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Data Mesh – New Paradigm for Your Organization’s Complex Data Landscape

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Data Mesh is a new approach to data management based on domain-driven design. In many cases, it is a foundation to turn data into value as it overcomes the weaknesses that led to the shortcoming of current data warehouses and data lakes. 

More and more data are generated in today’s enterprise data landscapes. At the same time, the wish to harness the value of data for basic and advanced analytics use cases increases. However, current data organizations and data architectures can hardly cope with the new requirements in the data analytics and data science area. Business complexity and sizes have pushed us towards a situation, where an organization’s agility and immunity to create value from data will decrease if we do not change the approach of Data Management.

Limitations of Established Data Platform Architectures

For decades, data platform architectures have been following monolithic patterns like data warehouses, complex data lakes or data lake houses. All of that is usually managed by a team of specialists taking care of the data landscape and its pipelines. This team of data specialists has to align with data owners, business specialists and requirement requesters to provide specific data sets. The members of this team have a very specific profile: while understanding the data and talking with the business specialists, they also need to be able to implement the data pipelines and structures in the specific system. Exactly this is the bottleneck in today’s data organization. Also, the centralization of data in the data warehousing layer often results in complex data structures which become increasingly difficult to maintain and govern the longer this layer exists.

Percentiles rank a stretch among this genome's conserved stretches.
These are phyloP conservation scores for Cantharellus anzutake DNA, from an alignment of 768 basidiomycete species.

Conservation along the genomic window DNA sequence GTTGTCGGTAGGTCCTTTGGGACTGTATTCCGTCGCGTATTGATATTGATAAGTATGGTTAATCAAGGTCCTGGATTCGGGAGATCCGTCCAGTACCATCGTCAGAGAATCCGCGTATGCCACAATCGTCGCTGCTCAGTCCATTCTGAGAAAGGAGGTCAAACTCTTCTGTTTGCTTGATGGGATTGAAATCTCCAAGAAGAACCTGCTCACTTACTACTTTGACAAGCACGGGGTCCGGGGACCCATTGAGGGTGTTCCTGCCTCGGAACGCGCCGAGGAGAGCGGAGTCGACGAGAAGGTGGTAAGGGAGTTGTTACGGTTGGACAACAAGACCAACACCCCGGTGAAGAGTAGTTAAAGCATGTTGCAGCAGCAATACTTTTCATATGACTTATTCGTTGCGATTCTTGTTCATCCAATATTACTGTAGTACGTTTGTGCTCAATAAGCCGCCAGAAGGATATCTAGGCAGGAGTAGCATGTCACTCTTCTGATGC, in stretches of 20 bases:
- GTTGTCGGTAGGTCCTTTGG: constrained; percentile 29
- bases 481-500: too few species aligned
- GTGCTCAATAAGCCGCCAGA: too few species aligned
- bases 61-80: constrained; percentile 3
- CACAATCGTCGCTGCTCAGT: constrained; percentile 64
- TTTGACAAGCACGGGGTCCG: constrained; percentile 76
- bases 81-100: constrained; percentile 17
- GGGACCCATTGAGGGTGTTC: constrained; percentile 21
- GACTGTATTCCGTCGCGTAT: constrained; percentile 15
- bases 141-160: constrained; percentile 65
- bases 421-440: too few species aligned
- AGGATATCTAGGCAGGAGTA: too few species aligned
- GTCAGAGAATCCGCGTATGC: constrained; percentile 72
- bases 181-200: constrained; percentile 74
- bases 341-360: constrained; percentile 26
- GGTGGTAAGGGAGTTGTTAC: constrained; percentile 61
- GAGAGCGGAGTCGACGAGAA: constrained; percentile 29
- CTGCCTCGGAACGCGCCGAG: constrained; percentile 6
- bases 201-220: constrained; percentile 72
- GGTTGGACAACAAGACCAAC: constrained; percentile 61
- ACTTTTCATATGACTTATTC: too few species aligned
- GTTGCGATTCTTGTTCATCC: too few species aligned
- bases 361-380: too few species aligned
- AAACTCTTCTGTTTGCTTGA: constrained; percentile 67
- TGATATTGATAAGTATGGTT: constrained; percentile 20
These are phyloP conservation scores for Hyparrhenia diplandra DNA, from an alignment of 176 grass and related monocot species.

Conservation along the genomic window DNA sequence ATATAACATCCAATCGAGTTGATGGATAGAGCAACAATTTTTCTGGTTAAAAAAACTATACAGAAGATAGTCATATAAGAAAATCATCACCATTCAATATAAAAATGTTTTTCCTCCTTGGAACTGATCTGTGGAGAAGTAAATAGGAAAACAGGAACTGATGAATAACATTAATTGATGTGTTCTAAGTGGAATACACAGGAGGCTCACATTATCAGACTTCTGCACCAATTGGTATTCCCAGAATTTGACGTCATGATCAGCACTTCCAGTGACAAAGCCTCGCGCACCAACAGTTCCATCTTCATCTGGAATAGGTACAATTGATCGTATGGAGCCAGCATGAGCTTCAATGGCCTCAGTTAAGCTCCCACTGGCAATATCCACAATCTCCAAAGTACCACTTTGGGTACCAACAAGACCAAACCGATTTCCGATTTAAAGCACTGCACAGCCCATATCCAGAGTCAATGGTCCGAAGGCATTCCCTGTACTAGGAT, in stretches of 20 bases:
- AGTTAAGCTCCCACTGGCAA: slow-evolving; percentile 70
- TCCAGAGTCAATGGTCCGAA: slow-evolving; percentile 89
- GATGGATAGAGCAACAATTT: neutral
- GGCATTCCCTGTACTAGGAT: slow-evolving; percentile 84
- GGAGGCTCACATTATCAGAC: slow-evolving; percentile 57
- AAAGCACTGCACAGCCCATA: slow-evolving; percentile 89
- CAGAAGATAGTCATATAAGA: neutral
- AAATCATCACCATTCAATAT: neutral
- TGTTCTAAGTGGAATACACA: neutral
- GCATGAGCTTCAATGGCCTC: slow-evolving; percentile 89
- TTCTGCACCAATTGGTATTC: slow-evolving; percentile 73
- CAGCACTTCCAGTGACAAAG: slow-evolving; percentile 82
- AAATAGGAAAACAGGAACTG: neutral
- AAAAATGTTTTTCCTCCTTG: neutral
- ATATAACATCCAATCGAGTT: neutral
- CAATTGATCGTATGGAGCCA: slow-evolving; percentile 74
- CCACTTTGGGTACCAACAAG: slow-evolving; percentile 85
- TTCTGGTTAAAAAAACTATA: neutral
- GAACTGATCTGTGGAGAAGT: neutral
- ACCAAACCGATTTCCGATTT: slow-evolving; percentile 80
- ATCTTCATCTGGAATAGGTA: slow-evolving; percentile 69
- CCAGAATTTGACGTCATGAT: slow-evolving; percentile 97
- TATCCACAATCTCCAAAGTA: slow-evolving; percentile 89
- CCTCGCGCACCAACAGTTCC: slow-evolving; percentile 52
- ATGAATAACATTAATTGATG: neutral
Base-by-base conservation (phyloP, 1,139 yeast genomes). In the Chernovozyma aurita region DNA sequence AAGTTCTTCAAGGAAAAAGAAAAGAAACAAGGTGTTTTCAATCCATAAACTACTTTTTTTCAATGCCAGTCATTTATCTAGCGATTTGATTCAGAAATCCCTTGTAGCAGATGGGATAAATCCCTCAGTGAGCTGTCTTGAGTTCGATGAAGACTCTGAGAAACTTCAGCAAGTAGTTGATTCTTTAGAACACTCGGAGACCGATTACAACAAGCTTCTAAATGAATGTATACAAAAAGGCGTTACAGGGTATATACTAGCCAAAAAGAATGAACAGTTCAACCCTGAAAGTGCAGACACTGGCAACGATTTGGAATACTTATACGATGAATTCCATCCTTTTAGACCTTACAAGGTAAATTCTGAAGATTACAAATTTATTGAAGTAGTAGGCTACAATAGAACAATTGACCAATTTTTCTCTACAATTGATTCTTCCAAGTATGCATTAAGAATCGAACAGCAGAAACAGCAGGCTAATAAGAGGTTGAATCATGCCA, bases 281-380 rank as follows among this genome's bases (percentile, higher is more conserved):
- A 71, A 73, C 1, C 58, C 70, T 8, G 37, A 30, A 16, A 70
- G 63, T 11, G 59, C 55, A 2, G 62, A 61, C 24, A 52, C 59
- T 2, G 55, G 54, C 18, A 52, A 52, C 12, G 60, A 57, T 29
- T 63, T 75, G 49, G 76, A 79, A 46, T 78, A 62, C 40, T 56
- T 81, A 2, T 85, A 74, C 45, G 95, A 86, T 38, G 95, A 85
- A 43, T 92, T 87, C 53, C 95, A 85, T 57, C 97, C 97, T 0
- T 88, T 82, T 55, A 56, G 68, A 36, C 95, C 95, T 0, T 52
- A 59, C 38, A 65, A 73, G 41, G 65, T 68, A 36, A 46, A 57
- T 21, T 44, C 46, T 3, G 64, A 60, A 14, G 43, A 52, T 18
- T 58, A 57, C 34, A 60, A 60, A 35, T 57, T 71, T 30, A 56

Layers of a traditional centralised data warehouse architecture
Figure 1: Layers of a traditional centralised data warehouse architecture

What Is the Data Mesh?

The concept of data mesh breaks with the existing patterns in order to prevent unmanaged, neglected and cluttered data lakes, so-called data swamps, from turning malicious. Therefore, the monolithic centralized data architectures are re-organized following an approach based on domain-driven design. To achieve this, the ownership of the data is decentralized and assigned to domains whose teams are most intimately familiar with the data and are in control of it from the source. Other parties in the company can consume the ready-to-use data provided to them by the responsible domain as data products. It is the task of the domains’ cross-functional teams to define the data products from a business perspective, implement data pipelines and provide scalable endpoints which are accessible via modular interfaces. This way, we move the functionality of the long-established pipelines between the data-generating operational planes, centralized databases, and the analytical layer into the responsibility of the domains, making the process more efficient.

Domain architecture for a pharmaceutical company (example)

Figure 2 displays how a domain architecture could look like for a pharmaceutical company. For example, the commercial domain has so far been responsible for the operational “Sales Distribution” functionality in the ERP system and thus has already been familiar with the sales order data prior to the data mesh implementation. In the context of the data mesh, the domain’s responsibility is extended to provide its data to other consumers throughout the company as data products, e.g., the “Sales Order Data Product”. There will be one or several teams being responsible to define the data products and deliver them through defined analytical data endpoints (labelled “A” in fig. 2) at a defined service level and quality. On the other hand, for example the manufacturing domain might use the “Sales Forecast Data Product” to feed its “Material Planning” in the ERP system and generate a material forecast which will then be exposed as the “Material Forecast Data Product”.

Example domain architecture for a pharmaceutical company
Figure 2: Example domain architecture for a pharmaceutical company